University awaiting decision on wind turbines

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Just as the UN summit in Copenhagen finished, Lancaster University submitted plans to the local council to develop two wind turbines to significantly reduce its carbon footprint.

Lancaster is one of three universities to receive a £5 million grant from the Higher Education Funding Council for England (HEFCE) and will invest £2.3 million of their own money towards constructing two 2.1MW wind turbines which are to be built on the Hazelrigg site, to the east of the M6 motorway.

The proposal to create two wind turbines would reduce the university energy consumption by one third – equivalent to a cut of 72,000 tonnes and £8.1 million, which was described on their website as “exceptional” by the deputy Chief Executive of HEFCE. This development would give Lancaster the accolade of being the first university to install a wind energy source, giving another boost towards meeting the targets set by the UK government in the Climate Change Act, which includes an 80 per cent cut in greenhouse gases by 2050.
However, the project has met with mixed feedback from the surrounding residents and other environmental groups. Between the 14th and 18th December, the official consultation period for the project, saw local residents come to University House to submit their thoughts on the subject. Whilst many praised the proposal and spoke of their support for something they saw as a great asset for the university the negative viewpoints went very much in line with common criticisms. One comment from the consultation period stated that the two turbines would be “too imposing”.

On campus, the project has met with some very favourable views including our newly elected Green Officer, Simon Mair, who told SCAN: “I am very pleased with the project’s proposal, reducing the electricity consumption of the university by a third is an impressive, and much needed, reduction in our emissions.”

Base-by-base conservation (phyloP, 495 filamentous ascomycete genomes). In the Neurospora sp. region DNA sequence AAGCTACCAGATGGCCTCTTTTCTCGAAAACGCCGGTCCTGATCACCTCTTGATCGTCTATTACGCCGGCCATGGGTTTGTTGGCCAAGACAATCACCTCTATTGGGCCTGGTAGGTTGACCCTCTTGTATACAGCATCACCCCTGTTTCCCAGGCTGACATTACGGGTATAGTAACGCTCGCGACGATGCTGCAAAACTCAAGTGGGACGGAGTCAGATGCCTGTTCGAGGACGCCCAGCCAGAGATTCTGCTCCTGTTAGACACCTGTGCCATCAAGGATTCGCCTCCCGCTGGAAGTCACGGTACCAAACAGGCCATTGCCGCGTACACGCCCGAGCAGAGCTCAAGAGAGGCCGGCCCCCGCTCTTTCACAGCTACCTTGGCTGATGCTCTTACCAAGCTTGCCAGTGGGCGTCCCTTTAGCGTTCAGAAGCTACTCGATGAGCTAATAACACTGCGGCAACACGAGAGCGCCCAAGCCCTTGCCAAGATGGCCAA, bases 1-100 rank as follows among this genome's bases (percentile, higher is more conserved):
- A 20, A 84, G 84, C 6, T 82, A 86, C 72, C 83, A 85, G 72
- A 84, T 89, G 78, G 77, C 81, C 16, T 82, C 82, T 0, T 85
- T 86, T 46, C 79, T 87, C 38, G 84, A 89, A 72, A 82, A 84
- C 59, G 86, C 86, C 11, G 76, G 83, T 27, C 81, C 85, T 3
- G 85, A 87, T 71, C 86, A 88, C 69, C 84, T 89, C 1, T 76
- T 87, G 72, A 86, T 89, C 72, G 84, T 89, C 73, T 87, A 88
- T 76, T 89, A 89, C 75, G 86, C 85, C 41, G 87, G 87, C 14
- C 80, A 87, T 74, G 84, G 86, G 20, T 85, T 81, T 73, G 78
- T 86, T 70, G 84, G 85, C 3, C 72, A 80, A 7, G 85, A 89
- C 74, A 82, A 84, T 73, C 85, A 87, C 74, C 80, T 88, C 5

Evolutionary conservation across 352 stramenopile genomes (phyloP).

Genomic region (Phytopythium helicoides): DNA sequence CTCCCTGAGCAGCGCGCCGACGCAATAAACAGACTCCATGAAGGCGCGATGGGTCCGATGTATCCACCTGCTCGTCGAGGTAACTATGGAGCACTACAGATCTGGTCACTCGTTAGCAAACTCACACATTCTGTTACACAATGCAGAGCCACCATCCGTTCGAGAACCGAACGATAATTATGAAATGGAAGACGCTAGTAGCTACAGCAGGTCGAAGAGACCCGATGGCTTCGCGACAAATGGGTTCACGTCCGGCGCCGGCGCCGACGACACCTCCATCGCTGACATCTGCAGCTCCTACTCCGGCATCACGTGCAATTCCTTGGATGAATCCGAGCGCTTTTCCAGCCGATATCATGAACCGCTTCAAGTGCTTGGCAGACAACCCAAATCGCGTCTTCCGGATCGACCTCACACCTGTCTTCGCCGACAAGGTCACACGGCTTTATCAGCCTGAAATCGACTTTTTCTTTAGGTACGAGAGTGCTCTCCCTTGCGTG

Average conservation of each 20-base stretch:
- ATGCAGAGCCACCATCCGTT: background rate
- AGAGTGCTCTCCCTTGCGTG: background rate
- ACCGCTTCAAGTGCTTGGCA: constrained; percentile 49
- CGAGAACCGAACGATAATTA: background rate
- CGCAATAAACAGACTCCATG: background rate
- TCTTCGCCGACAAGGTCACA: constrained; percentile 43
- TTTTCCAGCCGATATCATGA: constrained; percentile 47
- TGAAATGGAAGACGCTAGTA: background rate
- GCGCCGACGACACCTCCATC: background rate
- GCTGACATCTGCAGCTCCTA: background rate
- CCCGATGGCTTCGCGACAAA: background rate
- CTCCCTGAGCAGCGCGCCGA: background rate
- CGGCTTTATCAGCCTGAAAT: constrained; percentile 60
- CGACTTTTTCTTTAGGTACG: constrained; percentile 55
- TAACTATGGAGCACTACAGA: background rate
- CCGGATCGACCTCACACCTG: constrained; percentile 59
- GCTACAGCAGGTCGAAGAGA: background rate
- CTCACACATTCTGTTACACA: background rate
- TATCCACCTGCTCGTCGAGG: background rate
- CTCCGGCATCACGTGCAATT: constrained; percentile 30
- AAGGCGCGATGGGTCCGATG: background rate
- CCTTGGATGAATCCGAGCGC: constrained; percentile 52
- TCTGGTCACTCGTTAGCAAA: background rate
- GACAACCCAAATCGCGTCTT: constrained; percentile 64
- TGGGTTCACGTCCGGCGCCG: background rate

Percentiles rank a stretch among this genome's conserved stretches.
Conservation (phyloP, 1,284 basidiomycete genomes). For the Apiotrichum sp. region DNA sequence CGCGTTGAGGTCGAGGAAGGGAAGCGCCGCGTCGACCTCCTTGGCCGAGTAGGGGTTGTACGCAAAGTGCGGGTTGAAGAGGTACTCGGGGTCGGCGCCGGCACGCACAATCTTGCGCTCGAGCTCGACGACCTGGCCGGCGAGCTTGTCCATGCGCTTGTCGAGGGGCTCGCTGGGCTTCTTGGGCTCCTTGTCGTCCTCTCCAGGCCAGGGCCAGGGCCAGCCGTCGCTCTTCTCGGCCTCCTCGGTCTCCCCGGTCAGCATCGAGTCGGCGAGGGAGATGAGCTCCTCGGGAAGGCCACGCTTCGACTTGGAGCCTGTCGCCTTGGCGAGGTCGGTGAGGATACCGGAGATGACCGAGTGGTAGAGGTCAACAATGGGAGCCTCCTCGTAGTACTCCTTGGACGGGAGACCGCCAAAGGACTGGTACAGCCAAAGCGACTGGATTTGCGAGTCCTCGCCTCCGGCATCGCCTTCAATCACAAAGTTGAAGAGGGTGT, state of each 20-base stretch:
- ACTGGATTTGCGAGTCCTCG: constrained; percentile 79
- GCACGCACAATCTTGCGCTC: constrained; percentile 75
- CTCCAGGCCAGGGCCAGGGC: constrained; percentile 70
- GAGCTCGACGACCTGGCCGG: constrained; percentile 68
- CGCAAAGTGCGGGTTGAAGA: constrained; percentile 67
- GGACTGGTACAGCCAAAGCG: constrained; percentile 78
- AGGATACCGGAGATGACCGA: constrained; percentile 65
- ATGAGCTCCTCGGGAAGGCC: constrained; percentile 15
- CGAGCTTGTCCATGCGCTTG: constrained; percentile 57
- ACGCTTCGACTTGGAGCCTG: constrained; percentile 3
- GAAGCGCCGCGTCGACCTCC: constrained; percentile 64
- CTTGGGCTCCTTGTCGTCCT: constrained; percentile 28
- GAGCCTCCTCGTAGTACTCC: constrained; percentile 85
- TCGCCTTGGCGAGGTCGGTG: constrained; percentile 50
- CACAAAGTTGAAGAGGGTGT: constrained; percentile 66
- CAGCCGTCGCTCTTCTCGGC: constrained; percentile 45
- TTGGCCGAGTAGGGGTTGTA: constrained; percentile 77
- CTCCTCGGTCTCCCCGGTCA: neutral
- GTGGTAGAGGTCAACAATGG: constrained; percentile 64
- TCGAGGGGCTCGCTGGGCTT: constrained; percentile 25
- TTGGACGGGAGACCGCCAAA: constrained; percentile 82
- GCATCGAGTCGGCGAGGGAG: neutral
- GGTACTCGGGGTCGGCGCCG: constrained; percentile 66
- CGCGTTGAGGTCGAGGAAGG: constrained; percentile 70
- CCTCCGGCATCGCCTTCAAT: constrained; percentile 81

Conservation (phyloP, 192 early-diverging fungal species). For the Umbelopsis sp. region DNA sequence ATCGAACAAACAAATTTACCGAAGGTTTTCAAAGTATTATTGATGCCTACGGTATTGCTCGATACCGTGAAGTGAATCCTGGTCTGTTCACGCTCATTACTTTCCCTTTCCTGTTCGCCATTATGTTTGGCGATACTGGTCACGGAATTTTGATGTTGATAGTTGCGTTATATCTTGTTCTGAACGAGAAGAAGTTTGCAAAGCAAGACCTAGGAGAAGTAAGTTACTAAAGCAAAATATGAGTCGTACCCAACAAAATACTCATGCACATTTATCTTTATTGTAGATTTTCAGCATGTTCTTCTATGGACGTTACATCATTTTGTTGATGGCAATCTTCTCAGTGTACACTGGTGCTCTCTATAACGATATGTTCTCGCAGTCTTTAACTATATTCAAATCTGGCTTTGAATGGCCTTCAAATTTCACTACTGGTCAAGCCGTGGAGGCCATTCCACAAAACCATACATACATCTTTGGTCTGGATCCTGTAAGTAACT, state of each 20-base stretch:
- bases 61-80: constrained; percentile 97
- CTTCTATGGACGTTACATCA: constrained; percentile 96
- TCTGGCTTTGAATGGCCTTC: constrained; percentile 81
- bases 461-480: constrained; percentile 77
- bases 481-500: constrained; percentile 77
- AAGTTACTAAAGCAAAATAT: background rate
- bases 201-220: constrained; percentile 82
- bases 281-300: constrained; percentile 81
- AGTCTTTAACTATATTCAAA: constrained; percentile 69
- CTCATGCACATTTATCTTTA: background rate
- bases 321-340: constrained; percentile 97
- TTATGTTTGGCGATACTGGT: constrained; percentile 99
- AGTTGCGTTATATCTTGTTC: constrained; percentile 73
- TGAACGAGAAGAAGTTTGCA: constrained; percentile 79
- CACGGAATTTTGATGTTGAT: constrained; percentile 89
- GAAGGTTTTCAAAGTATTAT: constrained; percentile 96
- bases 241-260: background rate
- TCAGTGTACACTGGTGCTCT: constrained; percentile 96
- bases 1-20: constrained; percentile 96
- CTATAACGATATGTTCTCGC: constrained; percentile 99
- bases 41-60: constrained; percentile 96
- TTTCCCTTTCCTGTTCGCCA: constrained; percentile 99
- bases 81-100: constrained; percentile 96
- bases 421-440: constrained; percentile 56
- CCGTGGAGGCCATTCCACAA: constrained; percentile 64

Lancaster University has attempted to quell any possible criticism by being upfront with imaging and predicting where affected areas would be by shadow flicker and the turbines theoretical visibility to the residents of Hazelrigg and surrounding areas. Nevertheless, it seems despite the real advantage of allowing the university to become more self-sufficient and an example for all other universities, the problems that affect all wind turbine sites do not avoid Lancaster.

The criticism of noise is a problem, given that any noise from the wind turbines would add to that of the M6 with which Lancaster University is already familiar. Another critic queried the logic behind two large turbines instead of several smaller ones when the positioning of the two wind turbines according to the plans would place the second turbine “too near the properties.”

However, the time to leave feedback has now finished, and the decision now rests with the council as to the advancement of the project, but there is every chance of a problem for the university, as they are not the first group to submit a wind turbine proposal for consideration. As recently as the beginning of December, another plan for a £54 million wind turbine development by Community Windpower was rejected 6 votes to 4 at a special meeting by Hornby Parish council meeting. It was reported by the Lancaster Gazette that the meeting was attended by members of several anti-turbine groups and speaking afterwards to a Gazette reporter Parish councillor, Arthur Grundy, said: “I think only two people spoke in favour of the windmills.” The city council is planning to review the decision at a later date.

Of course, in this time of uncertainty, Lancaster will not give up in its quest to reduce its carbon footprint. GreenLancaster has been running a Carbon Footprint League table of flats from the Country, Grizedale and Pendle eco-residences during four weeks of Michaelmas term where the top three flats received an award at a ceremony held in Week 10 and there are continual opportunities to volunteer and get involved with eco-work.

Lancaster University are currently waiting on Lancaster City Council approval of the scoping request. With an approval, Lancaster University will submit their planning application and following the completion and positive assessment of the community consultation process, construction is projected to begin in 2010.

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